What will Crypto Twitter look like after the acquisition? Blockchain leaders share their insights

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Nearly seven months after Tesla CEO Elon Musk first made a bid for social media giant Twitter, the $44 billion deal has finally come to an end, looking like a big deal. part of the original conditions despite a corporate showdown. As a platform for news announcements, marketing, and developer-user blockchain communications, crypto enthusiasts have already started speculating about Twitter’s future now that it’s among the hands of billionaire tech entrepreneur.

At the annual Web Summit in Lisbon this week, Changpeng Zhao (CZ), CEO of cryptocurrency exchange Binance, said the first feature he would like to see Twitter implement is to accept emails. crypto payments. Previously, Binance invested $500 million in the acquisition, and CZ cited the platform’s support for free speech and monetization potential as the main reasons why he and the exchange decided to participate in the deal.

“The first step is just accepting crypto. To get the $8 verification paid in fiat, you need to integrate over 200 payment processors because Twitter has users all over the world. But if you’re using crypto, you just add it, then you’re done.”

CZ also has declared that “expecting to use a tool created by someone else for free is just not… a free market. subscribe to a subscription plan in order to express their opinions on Twitter.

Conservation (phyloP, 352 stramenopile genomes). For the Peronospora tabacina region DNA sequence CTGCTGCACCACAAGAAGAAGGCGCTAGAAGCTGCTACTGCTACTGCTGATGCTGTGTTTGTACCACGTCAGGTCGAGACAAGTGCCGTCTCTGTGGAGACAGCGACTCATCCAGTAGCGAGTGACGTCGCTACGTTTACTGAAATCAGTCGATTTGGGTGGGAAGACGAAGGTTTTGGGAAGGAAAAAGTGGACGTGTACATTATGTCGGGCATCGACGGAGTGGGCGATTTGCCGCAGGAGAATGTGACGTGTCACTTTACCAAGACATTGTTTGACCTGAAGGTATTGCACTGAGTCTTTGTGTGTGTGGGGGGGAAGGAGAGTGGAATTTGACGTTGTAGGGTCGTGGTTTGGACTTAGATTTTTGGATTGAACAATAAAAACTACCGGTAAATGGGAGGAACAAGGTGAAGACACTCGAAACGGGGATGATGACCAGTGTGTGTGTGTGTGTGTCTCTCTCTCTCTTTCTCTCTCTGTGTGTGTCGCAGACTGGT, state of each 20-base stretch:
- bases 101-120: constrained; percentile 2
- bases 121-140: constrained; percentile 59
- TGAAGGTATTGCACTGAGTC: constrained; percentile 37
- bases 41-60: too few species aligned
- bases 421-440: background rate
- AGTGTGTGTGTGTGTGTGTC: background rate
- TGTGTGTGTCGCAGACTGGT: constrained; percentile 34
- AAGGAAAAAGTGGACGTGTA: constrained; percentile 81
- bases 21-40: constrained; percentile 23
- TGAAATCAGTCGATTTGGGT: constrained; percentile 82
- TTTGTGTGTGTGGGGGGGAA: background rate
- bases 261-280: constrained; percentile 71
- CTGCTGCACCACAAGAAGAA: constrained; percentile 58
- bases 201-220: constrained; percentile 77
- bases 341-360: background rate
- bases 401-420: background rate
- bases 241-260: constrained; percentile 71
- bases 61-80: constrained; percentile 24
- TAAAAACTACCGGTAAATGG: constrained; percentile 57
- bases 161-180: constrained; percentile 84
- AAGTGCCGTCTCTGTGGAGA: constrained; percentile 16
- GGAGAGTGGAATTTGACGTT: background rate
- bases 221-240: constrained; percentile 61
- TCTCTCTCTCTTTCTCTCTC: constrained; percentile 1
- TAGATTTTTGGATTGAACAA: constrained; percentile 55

Other stakeholders, such as co-founder Hayden Adams of decentralized exchange Uniswap and founder of cryptocurrency exchange FTX Sam Bankman-Fried, seemed more concerned on the centralized structure of the platform. “Twitter spam is only difficult with the unnecessary constraint that it remains centralized in one company. They could just open up the APIs and allow developers to build on them, and other people would fix it for them,” Adams said. Bankman-Fried also chimed in, adding:

“If only there was a decentralized API-like layer that multiple companies could interface with without permission and that could pass information between people in real time around the world.”

November 3, Bankman-Fried revealed that FTX considered (but ultimately dropped out) joining the Twitter deal because “it didn’t seem like our strengths were what was needed for Elon’s vision for Twitter”. In a previous thread, the FTX chief explained, “Twitter needed a leadership overhaul, so Elon did it,” adding that sometimes the FTX team prefers to remain advisers to a company or of a vision rather than participating in it.

Ethereum (ETH) co-founder Vitalik Buterin also joined the discussion, raising concerns that a global subscription could damage the platform’s anti-spam features for Twitter Blue. “Pay $8/month and call yourself in a way that could harm the blue check’s anti-scam role. But if there’s more real verification, the outcome is very different,” he said. wrote. Buterin went on to explain that Twitter Blue’s pre-acquisition verification system was far more proprietary than a $20 per month subscription proposal and that: “Ideally, however, verification would be billed at cost and separate from other premium services.”

But like Adams and Bankman-Fried, Buterin argued for more decentralized but controlled features to be built into the platform. “The ideal solution: localized trust based on social networks instead of global scores,” he said. wrote. Adding that mechanisms such as identity checks without knowledge and tabulating account quality scores could potentially help reduce anonymous scams in such a setup. Changes to Twitter Blue are currently underway after Musk completed the acquisition and assumed single direction control of the company two days before.

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